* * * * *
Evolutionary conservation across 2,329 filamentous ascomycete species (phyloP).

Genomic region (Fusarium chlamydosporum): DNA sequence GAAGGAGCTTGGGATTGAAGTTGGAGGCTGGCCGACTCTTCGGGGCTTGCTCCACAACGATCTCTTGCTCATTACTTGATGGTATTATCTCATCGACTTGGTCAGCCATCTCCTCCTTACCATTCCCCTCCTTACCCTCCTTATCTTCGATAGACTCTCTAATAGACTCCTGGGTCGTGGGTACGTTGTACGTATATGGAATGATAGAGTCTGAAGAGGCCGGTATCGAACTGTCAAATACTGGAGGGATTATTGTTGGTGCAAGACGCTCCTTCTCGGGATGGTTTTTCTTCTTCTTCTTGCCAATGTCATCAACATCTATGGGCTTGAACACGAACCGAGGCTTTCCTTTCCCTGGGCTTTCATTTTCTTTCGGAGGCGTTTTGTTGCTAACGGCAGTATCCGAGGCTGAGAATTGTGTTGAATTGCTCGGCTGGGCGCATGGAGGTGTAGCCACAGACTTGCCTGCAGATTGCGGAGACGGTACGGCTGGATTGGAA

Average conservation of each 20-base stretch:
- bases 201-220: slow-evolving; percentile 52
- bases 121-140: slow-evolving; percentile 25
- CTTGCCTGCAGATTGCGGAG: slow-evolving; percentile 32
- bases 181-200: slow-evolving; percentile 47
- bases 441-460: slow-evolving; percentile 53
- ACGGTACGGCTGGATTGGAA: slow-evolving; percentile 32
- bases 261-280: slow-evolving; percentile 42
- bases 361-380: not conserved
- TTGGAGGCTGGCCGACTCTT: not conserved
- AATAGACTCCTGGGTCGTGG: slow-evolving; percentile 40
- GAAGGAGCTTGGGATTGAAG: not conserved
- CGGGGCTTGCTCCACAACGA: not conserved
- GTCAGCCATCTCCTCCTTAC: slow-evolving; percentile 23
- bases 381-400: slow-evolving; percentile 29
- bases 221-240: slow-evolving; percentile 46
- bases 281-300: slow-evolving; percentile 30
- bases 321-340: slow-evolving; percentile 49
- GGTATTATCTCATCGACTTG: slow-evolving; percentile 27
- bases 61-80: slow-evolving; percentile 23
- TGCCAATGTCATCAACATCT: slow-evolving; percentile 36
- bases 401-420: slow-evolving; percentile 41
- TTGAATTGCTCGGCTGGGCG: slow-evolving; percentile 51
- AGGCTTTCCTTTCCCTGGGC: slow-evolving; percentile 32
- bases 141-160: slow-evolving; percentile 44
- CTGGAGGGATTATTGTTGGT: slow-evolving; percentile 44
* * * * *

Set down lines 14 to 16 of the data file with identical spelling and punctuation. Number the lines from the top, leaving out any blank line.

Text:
- GAAGGAGCTTGGGATTGAAG: not conserved
- CGGGGCTTGCTCCACAACGA: not conserved
- GTCAGCCATCTCCTCCTTAC: slow-evolving; percentile 23